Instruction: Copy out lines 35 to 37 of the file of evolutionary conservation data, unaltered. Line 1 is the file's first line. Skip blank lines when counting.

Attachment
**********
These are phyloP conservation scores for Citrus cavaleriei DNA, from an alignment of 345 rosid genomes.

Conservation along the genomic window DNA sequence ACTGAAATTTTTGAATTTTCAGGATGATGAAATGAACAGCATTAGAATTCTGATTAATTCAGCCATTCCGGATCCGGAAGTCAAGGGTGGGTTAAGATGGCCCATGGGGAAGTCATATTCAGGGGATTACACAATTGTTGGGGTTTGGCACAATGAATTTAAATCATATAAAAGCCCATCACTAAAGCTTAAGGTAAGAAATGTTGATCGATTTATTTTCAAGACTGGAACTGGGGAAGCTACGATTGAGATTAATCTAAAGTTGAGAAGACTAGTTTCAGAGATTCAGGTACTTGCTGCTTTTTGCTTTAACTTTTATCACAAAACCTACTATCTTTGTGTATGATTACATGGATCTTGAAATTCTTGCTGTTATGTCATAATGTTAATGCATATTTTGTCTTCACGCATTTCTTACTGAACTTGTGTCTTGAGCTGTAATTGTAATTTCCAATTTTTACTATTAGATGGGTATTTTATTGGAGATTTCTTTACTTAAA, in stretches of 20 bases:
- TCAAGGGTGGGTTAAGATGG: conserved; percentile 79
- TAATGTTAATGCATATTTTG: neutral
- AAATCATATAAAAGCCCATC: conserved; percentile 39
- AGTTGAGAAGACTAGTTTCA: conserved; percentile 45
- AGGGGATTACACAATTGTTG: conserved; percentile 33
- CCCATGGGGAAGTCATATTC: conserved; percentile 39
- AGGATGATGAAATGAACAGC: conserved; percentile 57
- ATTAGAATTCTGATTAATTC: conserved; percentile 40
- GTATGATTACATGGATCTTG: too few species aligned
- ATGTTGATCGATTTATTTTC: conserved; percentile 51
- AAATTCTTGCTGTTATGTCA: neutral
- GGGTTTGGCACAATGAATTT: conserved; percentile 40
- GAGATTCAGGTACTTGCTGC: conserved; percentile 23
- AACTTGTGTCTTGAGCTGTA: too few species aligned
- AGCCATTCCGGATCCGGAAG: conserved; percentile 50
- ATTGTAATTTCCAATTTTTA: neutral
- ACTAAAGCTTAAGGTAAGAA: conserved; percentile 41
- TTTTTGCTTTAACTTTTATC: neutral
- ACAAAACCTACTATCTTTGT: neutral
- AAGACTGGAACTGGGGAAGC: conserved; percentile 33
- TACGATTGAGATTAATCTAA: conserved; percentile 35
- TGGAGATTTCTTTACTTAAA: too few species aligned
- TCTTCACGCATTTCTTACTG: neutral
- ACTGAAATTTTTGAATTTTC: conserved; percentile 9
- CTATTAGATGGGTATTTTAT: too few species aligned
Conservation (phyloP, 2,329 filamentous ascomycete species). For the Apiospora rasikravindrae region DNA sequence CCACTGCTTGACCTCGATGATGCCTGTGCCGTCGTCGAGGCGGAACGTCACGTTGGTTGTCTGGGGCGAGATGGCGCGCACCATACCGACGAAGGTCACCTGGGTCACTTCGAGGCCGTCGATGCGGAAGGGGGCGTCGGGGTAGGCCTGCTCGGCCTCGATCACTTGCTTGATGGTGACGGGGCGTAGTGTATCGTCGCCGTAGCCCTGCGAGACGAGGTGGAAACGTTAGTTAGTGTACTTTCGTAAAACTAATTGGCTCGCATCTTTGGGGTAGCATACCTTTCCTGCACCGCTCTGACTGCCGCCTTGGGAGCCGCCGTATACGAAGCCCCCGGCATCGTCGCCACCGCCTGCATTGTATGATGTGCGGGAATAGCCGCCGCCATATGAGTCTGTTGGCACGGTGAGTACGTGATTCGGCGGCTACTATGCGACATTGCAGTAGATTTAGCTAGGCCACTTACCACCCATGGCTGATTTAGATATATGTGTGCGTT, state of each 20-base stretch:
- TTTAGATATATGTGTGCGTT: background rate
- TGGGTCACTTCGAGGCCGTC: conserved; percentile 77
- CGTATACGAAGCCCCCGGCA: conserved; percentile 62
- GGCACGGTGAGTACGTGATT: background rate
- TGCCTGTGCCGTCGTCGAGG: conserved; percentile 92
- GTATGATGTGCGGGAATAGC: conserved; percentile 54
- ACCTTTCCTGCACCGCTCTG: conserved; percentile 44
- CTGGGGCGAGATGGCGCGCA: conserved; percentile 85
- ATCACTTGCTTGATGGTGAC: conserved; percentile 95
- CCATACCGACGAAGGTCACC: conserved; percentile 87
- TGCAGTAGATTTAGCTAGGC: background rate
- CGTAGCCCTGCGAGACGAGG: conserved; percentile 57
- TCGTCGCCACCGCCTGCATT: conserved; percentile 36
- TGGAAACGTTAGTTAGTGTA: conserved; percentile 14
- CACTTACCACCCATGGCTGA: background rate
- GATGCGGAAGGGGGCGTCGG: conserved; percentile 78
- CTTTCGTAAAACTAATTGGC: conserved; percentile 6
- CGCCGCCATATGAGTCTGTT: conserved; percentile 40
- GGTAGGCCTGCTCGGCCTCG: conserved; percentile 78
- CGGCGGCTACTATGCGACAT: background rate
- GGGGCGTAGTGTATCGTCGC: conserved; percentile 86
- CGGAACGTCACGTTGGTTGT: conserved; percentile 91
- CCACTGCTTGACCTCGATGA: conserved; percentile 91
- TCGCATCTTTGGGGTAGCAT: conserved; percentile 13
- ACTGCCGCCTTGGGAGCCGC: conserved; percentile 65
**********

- ACCTTTCCTGCACCGCTCTG: conserved; percentile 44
- CTGGGGCGAGATGGCGCGCA: conserved; percentile 85
- ATCACTTGCTTGATGGTGAC: conserved; percentile 95